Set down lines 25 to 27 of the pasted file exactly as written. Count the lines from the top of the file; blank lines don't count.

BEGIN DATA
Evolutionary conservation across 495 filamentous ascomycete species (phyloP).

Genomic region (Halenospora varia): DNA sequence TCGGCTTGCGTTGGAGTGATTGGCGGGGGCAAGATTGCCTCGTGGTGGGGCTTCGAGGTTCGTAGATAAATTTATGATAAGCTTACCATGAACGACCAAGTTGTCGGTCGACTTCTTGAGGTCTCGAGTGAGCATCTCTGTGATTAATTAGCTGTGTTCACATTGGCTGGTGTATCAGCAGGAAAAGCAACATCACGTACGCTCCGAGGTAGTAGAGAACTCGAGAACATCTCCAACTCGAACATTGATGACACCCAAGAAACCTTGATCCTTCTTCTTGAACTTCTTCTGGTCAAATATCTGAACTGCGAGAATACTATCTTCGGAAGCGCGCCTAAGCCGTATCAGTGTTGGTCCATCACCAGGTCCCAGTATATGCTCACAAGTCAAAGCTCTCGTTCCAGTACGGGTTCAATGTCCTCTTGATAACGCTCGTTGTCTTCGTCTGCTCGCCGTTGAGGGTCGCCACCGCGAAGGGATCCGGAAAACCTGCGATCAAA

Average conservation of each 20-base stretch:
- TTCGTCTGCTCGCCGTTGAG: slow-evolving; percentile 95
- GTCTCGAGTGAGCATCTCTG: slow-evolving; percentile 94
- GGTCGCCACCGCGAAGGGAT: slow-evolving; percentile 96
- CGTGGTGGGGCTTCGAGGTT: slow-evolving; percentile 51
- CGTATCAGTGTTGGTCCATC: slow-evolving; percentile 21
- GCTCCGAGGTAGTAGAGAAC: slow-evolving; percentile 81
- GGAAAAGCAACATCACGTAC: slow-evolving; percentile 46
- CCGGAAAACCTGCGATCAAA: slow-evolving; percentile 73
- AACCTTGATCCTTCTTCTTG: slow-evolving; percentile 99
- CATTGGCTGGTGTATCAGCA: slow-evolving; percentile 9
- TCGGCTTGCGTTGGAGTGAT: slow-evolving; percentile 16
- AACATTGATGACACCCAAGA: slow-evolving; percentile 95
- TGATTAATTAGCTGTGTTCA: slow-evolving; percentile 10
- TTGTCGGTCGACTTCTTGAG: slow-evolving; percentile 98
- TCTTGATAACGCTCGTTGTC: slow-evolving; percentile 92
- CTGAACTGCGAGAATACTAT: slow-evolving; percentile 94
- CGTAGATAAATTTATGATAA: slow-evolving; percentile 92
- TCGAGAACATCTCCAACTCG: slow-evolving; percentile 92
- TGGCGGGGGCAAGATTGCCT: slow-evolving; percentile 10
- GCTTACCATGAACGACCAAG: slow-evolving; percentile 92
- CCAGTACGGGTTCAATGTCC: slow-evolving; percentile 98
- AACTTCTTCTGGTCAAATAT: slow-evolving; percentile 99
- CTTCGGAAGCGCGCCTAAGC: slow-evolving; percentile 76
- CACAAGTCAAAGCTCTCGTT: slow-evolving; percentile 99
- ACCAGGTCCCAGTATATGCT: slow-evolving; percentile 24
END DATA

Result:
- AACTTCTTCTGGTCAAATAT: slow-evolving; percentile 99
- CTTCGGAAGCGCGCCTAAGC: slow-evolving; percentile 76
- CACAAGTCAAAGCTCTCGTT: slow-evolving; percentile 99